Efficiency is a metric of heat transfer from the fuel source to the water itself. At present, tankless water heaters have an average efficiency rating above 80% Tankless water heaters are far more efficient than storage heaters since they don’t suffer from what is known as standby heat loss as water isn’t being heated constantly throughout the day. This helps conserve energy, meaning you will save a substantial amount on your fuel bill in comparison.
In real terms, the average consumer can save as much as 60% and at least 30% on heating water bills – based on the supposition that their usage does not increase. This is significant when you consider that the typical home in the US spends between $200 and $500 each year.
The average storage water heater can have a typical lifespan of as much as 12 years. On the other hand, tankless heaters can have a significantly longer life, reaching anywhere between 20 to 30 years. This is a result of the superior materials used in their construction.
Bear in mind that the downside of this is that you can expect to pay more in terms of up-front costs and installation. Yet over time, you will recoup these expenses when taking into account the energy savings you will make.
Types Of Tankless Water Heaters
Tankless gas heaters can be divided upon into the type of fuel they use, as well as the method by which they heat the water. The two most common forms of fuel are gas and electricity. As a result gas tankless water heaters and electric tankless water heaters remain the most popular.
Overall, gas water heaters remain most popular as gas is generally much more efficient and quicker at heating water. This is one their major advantages, which will ultimately help save you money. However, a potential downside of Gas-fired tankless water heaters is that they need ventilation, with the majority need vertical venting.
However, some units with low nitrous oxide emissions are equipped with power vents that can be vented horizontally. This is something to consider for homes where venting may present challenges.
As well as being divided in terms of fuel type, tankless water heaters can be divided into the mechanism by which they heat the water. These are as follows:
These are the earliest tankless heaters and utilize a heat exchanger to heat water on-demand. Due to their age, they are tried and tested design, which has been modified over the years to the extent that there are very few manufacturing problems reported. Disadvantages include them requiring costly ventilation systems such as stainless steel and have a reduced efficiency compared to the other types.
These are a newer type of tankless water heater that utilizes two heat exchangers as opposed to a single one. The second exchanger recycles exhaust heater to heat even more water, leading to higher efficiency. It also means their exhaust fumes are cooler and so cheaper ventilation can be used. Disadvantages include increased up-front price tag and similar to non-condensing types lower efficiency compared to hybrid units.
These are the latest type of tankless water heaters and utilize a water reservoir tank, which holds hot water, solving the common issue of low efficiency during periods of short use. This means that overall, hybrid models are the most efficient type of tankless water heaters, reaching well into the 90% range.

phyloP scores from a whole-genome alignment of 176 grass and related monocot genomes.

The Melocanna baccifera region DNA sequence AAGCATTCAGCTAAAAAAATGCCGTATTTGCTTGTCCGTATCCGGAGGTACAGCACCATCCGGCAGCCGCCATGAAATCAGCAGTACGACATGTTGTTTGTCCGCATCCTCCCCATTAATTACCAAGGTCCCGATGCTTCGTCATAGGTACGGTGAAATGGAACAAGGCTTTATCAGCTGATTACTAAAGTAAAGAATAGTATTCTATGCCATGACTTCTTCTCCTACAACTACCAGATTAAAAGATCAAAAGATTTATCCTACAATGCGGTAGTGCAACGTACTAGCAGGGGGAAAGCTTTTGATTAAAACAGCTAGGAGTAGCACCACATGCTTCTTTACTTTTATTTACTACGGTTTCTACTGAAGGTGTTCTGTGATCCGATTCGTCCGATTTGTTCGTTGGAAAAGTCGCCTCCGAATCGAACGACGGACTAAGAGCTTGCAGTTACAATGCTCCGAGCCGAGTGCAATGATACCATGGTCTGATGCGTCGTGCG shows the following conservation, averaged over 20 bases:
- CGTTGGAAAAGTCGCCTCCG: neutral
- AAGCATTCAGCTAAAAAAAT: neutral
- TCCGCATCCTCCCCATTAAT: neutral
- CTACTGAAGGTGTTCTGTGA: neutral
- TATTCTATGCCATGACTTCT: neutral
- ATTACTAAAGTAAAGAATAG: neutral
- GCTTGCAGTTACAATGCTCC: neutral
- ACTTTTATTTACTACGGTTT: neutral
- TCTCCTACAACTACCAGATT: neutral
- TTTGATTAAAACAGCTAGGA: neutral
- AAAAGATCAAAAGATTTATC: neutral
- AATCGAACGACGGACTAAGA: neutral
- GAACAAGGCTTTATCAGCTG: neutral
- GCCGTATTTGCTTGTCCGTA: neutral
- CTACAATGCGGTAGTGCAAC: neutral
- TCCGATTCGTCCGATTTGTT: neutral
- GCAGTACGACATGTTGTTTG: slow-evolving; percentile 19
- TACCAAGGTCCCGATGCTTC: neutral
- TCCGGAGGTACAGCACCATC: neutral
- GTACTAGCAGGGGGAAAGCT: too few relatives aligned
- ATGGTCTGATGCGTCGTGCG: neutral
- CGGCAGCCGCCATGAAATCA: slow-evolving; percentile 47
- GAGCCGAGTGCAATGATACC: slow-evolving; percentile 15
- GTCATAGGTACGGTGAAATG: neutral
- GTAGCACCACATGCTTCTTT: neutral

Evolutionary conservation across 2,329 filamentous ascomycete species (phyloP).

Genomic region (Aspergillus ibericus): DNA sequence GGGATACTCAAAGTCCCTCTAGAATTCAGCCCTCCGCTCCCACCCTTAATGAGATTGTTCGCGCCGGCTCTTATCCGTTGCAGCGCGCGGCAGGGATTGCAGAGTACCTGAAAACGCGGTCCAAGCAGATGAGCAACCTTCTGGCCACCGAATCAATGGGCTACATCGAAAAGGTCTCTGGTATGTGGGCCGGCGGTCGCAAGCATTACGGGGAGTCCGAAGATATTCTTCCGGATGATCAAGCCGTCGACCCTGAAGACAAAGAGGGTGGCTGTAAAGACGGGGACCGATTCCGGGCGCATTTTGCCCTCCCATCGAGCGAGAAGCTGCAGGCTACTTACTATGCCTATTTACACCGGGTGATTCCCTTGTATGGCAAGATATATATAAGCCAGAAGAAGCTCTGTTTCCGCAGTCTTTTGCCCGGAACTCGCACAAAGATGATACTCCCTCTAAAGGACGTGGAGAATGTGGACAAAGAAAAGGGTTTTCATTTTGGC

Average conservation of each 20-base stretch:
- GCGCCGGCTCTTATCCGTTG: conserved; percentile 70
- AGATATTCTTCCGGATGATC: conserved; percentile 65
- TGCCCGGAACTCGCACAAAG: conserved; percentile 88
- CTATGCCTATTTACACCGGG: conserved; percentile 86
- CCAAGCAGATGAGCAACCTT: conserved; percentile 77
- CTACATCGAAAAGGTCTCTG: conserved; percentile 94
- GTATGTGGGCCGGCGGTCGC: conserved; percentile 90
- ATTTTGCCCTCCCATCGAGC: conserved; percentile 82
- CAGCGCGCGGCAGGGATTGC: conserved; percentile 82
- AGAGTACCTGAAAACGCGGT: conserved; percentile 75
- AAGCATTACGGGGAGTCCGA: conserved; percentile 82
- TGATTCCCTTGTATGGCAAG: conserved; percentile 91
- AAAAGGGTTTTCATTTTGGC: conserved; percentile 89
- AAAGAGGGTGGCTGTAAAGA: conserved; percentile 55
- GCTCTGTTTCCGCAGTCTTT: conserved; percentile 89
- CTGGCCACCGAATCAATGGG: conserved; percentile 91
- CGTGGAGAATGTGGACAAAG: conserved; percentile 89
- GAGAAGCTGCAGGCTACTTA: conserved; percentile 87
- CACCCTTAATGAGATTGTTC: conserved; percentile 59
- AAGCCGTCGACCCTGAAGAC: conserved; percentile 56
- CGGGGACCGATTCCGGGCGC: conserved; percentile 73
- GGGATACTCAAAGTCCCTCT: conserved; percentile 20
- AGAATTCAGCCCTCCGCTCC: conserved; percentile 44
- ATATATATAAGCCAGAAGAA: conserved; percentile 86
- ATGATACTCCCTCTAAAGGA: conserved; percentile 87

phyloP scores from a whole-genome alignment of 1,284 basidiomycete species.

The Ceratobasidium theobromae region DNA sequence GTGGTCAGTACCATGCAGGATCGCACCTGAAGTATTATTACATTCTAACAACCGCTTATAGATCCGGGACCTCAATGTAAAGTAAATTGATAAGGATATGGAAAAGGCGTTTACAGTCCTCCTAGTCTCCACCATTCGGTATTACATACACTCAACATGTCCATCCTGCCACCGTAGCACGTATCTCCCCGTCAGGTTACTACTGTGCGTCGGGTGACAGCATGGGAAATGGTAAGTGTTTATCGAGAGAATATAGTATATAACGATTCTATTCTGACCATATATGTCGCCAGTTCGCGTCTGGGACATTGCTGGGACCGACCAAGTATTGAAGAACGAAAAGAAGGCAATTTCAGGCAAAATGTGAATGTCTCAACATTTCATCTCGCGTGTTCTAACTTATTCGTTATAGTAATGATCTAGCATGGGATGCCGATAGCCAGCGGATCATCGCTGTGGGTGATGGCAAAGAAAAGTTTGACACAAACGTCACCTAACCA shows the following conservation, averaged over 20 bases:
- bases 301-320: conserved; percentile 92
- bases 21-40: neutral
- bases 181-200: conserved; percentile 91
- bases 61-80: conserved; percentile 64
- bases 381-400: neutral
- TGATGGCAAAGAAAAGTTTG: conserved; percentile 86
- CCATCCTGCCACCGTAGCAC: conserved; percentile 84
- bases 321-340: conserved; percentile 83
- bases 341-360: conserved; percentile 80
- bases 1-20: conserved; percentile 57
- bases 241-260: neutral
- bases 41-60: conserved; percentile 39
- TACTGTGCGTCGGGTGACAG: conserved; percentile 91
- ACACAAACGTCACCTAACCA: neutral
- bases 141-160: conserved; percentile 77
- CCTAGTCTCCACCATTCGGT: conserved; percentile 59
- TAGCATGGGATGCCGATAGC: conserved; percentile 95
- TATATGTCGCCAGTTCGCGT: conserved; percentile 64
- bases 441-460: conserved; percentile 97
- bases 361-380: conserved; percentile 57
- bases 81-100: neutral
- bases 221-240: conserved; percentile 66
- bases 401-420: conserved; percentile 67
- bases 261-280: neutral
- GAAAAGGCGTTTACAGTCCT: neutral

Other advantages include the fact that they can be used along with cheaper ventilation such as PVC and there isn’t as much of a delay between waiting for hot water to be sent to the faucet. However, bear in mind as these are the latest innovation, they are still being finessed in many regards and so there has been manufacturing issues reported.
What Size Water Heater Do You Need?
While gallon capacity, recovery rate, and first-hour rating are used when selecting traditional storage water heaters, tankless water heaters are chosen based on flow rate.
Therefore, when selecting a tankless hot water heater for your family disregard the capacity of the unit and instead think about the flow rate. Other important values given to tankless units, which are important when determining flow rate include BTU (British Thermal Unit) input and efficiency ratings.
It’s also important to note that although tankless units don’t run out of hot water like storage units, they may not heat water fast enough to meet all of your demands. This is why it’s important to think about your hot water use when you are making a decision based on size.
BTU value – This value is used to determine the temperature increase per 1 pound of water by 1 degree. Therefore, the higher the BTU value, the greater the flow rate. Typically, 190,000 BTUs are required to provide 5.7 GPM of water.
Flow rate – This is given in gallons per minute (GPM), which hinges on a given heat increase and typically falls into the 4 gallons to 10 gallons per minute categories. For example, a unit capable of supplying enough water for 3 water demands at once i.e. a single faucet and two showers is typically between 6 and 10 GPM.
Efficiency – The efficiency rating is important to consider if you want to make substantial energy savings, which in the long term will help save you money.
Efficiency is a metric of heat transfer from the fuel source to the hot water. The great thing is that today you can easily attain a tankless water heater with 90% and above efficiency rating.
Choosing an on-demand or tankless water heater is straightforward once you know what you’re hot water demands are going to be.
That’s why you need to go into buying mode knowing how many water outlets you’re likely to use at any one time. Once you know this, you know you’re on track to making the right decision.
Other important factors include the brand – I would always advise buying from a manufacturer that’s been around for some time.
After all, a warranty is usually void if they go bust and the stories people buying a unit from a new brand that goes bust a few years down the line are more common than you may like to believe.
About the Author
Dave Miller is a HVAC technician with over 10 years in the industry. Dave created HeatTalk with the ambition for it to become a resource for individuals looking for answers, whether they be a layman, student or a professional.